Some also find the thought checker helpful to challenge the thoughts that cause anxiety and get in the way of sleep. And finding helpful ways to remember the new more helpful thought when lying in bed (e.g. writing it on a card that is by the bed).

    Good luck with this.

  • Sleepio Member

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    Expert

    With reading, I think it depends v much on the content, and the effect it has. For some it can be quite active, as it activates the mind, but if someone finds it a helpful relaxing activity that has been a useful tool before sleep I wouldn't tend to want to stop it.

  • Sleepio Member

    • 522 comments
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    in reply to Sleepio Member
    Expert

    Hi,

    For clients who report a long sleep window (common when experiencing depression) and yet still feel exhausted I would consider experimenting with reducing the window slightly. Oversleeping can be associated with fatigue and some clients I have worked with say they feel just as fatigued and groggy after oversleeping as when undersleeping. If considering reducing the sleep window, it can be helpful to plan in some energy boosting activities in the morning. For example, many say a brisk walk in the sunshine can leave them feeling more energised.

    Of course, if other medical conditions (e.g. fibromyalgia) it would be worth seeking their advice on this approach.

  • Sleepio Member

    • 12 comments
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    Graduate

    Hello – is the session still ongoing?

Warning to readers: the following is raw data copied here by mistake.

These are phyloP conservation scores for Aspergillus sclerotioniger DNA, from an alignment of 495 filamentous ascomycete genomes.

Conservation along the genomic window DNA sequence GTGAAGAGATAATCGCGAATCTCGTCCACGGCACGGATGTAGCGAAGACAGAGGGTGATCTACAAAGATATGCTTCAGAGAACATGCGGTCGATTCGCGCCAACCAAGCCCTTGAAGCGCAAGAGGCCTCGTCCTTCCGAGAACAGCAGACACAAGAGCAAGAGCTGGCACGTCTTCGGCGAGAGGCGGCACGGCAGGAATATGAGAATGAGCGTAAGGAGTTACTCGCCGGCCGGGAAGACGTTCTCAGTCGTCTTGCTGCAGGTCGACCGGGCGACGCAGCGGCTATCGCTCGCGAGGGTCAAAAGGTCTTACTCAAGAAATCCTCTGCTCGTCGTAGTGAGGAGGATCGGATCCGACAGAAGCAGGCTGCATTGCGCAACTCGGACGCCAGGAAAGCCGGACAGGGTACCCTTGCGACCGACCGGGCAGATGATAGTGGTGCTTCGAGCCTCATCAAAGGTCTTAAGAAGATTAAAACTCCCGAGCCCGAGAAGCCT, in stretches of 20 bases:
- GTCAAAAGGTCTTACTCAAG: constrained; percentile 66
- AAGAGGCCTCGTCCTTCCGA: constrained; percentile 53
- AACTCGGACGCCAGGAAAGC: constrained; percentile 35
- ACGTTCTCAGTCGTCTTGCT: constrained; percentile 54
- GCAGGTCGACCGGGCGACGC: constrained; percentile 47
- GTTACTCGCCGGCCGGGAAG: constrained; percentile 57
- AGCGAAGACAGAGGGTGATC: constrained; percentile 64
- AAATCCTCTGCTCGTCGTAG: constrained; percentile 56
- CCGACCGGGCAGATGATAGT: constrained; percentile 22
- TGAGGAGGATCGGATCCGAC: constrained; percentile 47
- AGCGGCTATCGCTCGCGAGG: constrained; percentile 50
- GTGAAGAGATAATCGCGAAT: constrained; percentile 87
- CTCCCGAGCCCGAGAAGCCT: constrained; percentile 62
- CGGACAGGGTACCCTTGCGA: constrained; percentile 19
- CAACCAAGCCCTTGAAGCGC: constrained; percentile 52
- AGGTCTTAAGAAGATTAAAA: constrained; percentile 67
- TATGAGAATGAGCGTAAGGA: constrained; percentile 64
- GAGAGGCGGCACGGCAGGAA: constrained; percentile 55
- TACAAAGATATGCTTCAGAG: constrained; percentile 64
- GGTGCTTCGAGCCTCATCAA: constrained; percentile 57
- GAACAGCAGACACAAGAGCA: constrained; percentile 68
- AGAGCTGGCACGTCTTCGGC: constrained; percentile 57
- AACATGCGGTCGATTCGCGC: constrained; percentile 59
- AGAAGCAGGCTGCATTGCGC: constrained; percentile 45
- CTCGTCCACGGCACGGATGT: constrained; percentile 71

• Sleepio Member

    • 522 comments
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    in reply to Sleepio Member
    Expert

    Hi,

    For people who describe a real focus on sleep (and threats to sleep) there are several techniques that can be helpful. E.g. there are some imagery exercises which can provide the mind with another focus when in bed. Mindfulness can also be helpful: noticing and accepting the thoughts rather than trying to fight the thoughts. These will come in the remaining sessions.

    Good luck

  • Sleepio Member

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    Expert

    That's all for tonight folks – thanks for all the interesting questions and for those that logged in live.

    Good luck with the sleep tonight,

    Bryony

  • Sleepio Member

    • 12 comments
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    in reply to Sleepio Member
    Graduate

    Sorry to chase you but I've not seen an answer to the question I posted earlier this afternoon UK time. Has it gone AWOL?

  • Sleepio Member

    • 10 comments
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    in reply to Sleepio Member
    Graduate

    Thank you for your thoughts, Dr. Sheaves. I appreciate you taking the time to respond to my comments.

  • Sleepio Member

    • 3 comments
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    in reply to Sleepio Member
    Graduate

    Ok. Thank you for your advice. I will experiment to see what works best.